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Pharmaceutical Services Negotiating Committee

NHSmail

NHSmail iconNHSmail is a centrally funded and managed secure email service which has been approved by the NHS for exchanging patient data. On this section of the site, you'll find an overview of the service and some points to support local consideration of whether and how the service will be used.

Pharmacy Access to NHSmail

The Future of NHSmail

Benefits of NHSmail

Things to consider before using NHSmail

Frequently Asked Questions 

Note the information on this page applies to England, there are different NHS email solutions in the other home countries.

NHSmail and the NHS Re-organisation

From 1st April 2013, enabling access to NHSmail and administration of password re-sets will be the responsibility of NHS England through its specialised commissioning hubs. NHSmail accounts will be marked as a ‘Leaver’ by the existing NHSmail Local Organisation Administrator (LOA) within the PCT. The LOA in the Commissioning Board Hub will need to mark the relevant NHSmail accounts as ‘Joiners’ to ensure the account is moved into the correct organisation. This process will need to be completed within 30 days to avoid the account being deleted. It is not anticipated that users will need to take any action in relation to this. However, users will need to change their password once their account has been marked as a ‘Joiner’ and to do this, an N3 connection will be required. Guidance is being issued direct to users via their NHSmail accounts.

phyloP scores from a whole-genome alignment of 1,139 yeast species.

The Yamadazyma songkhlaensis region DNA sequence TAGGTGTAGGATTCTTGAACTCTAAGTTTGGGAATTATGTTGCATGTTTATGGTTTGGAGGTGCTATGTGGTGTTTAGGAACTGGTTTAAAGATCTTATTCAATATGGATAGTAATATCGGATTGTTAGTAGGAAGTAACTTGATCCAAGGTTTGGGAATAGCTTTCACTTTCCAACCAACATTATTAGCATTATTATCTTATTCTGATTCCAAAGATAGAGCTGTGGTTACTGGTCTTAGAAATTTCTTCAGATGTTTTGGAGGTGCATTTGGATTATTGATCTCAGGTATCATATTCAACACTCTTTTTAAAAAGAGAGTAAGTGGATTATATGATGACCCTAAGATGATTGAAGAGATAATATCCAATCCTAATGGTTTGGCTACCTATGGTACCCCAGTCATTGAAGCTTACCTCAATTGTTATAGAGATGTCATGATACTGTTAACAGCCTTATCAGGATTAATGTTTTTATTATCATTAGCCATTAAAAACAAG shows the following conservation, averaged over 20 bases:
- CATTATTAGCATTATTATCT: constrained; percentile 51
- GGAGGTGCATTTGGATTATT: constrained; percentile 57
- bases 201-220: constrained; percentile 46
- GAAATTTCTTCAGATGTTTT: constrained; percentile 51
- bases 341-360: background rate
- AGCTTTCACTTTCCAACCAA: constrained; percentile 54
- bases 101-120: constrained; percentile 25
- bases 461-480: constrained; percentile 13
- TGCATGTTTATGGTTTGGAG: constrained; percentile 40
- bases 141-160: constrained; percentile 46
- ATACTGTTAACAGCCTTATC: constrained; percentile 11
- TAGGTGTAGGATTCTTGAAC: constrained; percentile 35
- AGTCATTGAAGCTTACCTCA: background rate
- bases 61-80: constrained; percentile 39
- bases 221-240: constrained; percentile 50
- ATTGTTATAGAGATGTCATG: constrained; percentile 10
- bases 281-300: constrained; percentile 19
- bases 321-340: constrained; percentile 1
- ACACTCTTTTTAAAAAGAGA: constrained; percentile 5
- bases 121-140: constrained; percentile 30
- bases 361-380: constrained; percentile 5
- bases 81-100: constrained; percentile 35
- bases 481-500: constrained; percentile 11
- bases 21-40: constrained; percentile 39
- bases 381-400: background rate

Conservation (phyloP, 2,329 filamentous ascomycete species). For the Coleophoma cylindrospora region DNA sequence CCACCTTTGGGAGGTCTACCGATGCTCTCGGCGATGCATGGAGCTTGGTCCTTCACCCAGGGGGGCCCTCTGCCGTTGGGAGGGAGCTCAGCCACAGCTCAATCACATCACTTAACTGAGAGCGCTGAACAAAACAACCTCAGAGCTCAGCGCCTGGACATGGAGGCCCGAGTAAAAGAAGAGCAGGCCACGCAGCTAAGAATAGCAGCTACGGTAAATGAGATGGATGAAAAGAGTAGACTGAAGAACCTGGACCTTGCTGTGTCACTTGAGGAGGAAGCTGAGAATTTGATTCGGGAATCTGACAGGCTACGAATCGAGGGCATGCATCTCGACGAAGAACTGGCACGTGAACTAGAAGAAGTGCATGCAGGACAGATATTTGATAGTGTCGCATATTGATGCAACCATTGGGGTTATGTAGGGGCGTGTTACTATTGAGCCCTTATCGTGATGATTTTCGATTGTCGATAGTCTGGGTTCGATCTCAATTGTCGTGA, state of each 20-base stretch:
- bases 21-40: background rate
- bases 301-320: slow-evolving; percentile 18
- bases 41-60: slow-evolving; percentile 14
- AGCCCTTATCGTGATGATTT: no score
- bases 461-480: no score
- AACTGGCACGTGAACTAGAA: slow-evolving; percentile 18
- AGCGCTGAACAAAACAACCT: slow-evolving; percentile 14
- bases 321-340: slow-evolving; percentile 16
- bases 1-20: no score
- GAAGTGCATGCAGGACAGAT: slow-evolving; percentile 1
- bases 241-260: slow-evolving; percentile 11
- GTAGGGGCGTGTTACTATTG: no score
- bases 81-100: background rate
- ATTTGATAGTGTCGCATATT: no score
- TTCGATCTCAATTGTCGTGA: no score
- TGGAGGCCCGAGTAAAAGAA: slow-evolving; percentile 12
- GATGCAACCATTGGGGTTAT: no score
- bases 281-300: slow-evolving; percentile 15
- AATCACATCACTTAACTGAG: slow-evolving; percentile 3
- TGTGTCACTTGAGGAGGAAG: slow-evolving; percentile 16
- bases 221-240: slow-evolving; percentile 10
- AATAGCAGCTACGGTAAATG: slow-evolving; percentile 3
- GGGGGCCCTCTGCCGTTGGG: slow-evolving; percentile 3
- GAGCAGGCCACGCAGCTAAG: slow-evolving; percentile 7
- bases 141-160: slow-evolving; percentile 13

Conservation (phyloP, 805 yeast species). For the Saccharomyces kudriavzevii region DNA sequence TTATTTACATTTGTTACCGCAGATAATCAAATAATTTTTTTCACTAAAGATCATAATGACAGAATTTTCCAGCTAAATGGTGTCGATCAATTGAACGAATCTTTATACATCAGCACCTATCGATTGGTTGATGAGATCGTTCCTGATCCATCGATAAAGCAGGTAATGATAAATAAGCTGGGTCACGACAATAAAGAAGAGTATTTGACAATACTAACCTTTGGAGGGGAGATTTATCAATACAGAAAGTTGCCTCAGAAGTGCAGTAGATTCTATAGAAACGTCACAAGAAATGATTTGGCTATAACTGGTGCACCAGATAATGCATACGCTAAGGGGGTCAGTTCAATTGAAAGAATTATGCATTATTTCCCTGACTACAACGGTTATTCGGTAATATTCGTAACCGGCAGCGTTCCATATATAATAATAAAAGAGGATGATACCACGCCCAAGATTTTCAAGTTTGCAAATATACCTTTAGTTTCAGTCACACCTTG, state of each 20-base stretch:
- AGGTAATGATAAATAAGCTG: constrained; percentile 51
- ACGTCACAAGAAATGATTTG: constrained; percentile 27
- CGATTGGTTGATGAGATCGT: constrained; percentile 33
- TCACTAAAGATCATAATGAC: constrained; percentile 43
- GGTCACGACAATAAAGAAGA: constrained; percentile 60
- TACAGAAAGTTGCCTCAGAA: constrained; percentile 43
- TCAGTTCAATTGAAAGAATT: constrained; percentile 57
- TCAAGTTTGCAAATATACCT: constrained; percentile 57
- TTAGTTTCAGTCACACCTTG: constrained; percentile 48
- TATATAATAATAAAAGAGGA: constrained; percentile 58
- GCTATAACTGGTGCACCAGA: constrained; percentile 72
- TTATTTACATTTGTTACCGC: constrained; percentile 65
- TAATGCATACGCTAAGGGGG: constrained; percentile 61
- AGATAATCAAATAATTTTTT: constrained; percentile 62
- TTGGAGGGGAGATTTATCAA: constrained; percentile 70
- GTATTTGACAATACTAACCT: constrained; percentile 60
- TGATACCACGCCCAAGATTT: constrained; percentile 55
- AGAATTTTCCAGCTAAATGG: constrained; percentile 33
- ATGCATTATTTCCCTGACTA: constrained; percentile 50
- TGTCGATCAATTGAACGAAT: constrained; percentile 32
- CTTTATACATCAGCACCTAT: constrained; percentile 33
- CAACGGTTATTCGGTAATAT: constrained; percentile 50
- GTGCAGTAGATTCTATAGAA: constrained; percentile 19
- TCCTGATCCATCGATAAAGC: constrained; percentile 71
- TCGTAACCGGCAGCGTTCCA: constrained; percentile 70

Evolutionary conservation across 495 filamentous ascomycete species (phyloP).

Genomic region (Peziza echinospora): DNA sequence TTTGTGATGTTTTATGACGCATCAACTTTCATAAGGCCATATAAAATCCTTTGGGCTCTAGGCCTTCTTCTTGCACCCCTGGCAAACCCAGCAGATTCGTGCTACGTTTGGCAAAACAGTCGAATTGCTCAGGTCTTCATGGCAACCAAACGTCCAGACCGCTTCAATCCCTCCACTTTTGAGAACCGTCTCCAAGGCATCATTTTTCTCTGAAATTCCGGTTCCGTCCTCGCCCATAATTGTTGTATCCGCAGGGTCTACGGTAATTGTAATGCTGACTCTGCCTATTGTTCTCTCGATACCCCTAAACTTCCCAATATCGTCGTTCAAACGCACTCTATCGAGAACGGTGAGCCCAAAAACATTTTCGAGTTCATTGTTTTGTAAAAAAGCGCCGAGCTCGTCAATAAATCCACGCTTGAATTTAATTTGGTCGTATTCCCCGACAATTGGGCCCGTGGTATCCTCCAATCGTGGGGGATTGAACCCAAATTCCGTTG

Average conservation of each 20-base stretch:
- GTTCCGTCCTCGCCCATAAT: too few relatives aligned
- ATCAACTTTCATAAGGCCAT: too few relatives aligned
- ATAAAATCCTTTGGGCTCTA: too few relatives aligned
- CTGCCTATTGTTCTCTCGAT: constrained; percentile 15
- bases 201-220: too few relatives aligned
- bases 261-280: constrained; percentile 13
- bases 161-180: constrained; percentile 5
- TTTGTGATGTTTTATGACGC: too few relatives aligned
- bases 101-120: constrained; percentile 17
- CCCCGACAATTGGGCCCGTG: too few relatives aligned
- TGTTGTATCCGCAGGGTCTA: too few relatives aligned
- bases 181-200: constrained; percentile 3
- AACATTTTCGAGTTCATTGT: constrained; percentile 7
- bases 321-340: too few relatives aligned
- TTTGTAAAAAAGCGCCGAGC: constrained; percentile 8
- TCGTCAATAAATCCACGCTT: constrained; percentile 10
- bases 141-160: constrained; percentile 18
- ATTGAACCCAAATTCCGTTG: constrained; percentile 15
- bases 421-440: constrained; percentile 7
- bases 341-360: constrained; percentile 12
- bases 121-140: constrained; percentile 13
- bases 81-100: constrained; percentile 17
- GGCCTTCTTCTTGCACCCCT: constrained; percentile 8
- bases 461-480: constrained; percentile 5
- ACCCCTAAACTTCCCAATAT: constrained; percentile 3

Pharmacy Access to NHSmail

Policy approval has been given for pharmacy staff to be issued with individual email accounts and for a pharmacy to request a generic dispensary account for their pharmacy. These can be requested from the relevant NHS England Area Team - Local Organisation Administrator (LOA). For support finding your LOA, contact the NHSmail national helpdesk on 0333 200 1133.

In the absence of a structured and integrated secure messaging system between pharmacies and other NHS providers, NHSmail has the potential to support clinical communication and offers a range of benefits, however, there are problems inherent in the current NHSmail arrangements that are creating barriers to pharmacy uptake and use of the service. This includes information governance and clinical governance concerns and issues linked to regulatory requirements on email communication that apply to certain businesses. Whilst there are procedural controls that could be put in place to manage risks that have been identified -  for many businesses, particularly larger companies, this isn't a viable option. 

Click on the link below to view the position statement from the CCA and AIMp on NHSmail.  

CCA/AIMp Position Statement on the Roll-out of NHSMail

There is on-going work to find technical solutions to address concerns. Discussions are constructive and positive. We are hopeful that solutions can be found so that the benefits of NHSmail can be properly realised by the NHS and all pharmacies.


The Future of NHSmail